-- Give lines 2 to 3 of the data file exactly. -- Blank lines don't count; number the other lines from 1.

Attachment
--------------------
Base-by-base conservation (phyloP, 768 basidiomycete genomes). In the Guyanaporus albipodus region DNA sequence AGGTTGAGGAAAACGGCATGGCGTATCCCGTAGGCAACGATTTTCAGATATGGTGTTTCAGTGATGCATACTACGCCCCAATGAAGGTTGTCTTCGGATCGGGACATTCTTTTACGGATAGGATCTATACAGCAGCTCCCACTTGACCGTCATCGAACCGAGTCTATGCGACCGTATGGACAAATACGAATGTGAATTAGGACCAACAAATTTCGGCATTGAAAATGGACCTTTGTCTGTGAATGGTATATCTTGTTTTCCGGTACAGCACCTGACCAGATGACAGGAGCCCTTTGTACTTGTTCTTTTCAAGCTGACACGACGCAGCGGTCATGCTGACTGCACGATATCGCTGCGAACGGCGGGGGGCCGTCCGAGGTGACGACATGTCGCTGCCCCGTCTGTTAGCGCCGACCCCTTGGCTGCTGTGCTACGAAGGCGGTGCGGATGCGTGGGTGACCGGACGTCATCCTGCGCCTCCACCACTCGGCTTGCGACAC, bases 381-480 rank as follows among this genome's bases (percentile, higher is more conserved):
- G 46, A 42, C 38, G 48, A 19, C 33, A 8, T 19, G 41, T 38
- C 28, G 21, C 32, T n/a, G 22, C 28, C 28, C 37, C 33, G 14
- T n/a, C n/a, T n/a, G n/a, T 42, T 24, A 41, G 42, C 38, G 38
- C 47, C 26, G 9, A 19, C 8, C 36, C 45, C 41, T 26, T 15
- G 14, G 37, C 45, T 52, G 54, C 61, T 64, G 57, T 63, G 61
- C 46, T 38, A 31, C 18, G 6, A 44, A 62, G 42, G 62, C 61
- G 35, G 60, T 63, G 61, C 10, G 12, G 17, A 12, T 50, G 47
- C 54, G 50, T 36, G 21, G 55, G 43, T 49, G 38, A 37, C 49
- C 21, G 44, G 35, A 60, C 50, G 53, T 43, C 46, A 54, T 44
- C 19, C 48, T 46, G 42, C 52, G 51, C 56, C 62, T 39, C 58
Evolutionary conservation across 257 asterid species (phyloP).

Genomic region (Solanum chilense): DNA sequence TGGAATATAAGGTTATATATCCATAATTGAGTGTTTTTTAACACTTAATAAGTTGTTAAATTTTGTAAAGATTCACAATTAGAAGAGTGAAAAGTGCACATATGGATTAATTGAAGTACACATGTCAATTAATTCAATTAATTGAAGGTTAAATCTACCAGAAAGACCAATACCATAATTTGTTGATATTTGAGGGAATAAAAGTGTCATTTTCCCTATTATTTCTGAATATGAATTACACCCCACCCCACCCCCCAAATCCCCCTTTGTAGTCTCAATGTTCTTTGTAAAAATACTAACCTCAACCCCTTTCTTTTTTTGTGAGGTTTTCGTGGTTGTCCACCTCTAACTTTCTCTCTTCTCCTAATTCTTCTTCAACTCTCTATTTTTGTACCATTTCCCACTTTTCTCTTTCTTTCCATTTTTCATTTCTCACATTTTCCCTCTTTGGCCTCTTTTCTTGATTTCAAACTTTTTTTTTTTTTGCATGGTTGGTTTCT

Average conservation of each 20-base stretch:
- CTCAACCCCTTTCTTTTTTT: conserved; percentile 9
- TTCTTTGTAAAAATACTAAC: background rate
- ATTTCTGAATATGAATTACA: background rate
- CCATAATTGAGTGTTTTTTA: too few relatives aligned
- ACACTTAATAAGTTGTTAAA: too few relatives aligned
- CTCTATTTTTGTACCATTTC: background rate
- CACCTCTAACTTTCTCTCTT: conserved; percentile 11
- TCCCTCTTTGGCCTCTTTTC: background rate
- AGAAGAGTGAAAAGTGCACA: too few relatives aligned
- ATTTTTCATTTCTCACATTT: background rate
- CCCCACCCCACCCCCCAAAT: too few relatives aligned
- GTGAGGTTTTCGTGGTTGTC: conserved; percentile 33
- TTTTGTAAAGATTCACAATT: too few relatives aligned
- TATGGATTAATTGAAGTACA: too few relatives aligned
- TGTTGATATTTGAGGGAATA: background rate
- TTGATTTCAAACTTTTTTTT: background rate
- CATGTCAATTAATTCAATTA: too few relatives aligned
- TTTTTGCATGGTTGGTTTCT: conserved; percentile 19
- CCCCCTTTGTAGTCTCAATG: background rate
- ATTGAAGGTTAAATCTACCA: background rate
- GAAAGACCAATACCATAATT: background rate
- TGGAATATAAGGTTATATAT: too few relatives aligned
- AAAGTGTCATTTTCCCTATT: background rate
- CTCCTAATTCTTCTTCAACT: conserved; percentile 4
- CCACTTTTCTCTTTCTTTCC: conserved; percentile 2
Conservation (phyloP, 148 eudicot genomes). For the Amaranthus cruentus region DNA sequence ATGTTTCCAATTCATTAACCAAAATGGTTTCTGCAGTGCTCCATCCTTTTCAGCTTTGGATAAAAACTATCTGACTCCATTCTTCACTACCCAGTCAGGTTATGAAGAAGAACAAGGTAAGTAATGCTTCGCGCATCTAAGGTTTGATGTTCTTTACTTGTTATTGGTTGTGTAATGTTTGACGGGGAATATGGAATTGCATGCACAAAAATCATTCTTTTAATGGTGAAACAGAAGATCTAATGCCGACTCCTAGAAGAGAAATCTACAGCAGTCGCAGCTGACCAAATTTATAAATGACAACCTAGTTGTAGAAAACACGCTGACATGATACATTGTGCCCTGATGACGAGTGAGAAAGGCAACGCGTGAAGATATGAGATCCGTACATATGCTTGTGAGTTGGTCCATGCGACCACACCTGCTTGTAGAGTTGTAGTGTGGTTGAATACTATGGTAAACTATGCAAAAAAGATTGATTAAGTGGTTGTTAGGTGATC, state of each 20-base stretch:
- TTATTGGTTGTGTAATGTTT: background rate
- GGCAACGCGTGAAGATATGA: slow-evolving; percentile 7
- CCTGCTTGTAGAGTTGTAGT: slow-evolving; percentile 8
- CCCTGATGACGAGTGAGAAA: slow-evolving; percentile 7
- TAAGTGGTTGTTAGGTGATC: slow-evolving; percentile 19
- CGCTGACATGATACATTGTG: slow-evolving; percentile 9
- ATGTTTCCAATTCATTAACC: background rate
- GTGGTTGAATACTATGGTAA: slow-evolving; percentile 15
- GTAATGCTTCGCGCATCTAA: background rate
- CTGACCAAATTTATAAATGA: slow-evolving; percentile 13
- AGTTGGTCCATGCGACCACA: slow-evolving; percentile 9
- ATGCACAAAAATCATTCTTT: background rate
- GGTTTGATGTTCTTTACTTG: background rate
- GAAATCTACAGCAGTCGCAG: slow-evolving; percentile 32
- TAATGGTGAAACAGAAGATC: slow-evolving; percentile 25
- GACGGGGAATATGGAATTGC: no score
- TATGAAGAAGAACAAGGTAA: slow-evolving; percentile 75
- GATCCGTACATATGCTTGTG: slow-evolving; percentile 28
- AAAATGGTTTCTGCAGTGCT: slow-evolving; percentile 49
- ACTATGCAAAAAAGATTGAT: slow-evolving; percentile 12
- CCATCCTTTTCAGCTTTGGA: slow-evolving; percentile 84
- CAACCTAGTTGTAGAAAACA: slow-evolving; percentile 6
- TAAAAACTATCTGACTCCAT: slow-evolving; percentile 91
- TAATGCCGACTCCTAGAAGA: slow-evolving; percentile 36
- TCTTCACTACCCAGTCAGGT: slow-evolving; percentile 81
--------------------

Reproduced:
- G 46, A 42, C 38, G 48, A 19, C 33, A 8, T 19, G 41, T 38
- C 28, G 21, C 32, T n/a, G 22, C 28, C 28, C 37, C 33, G 14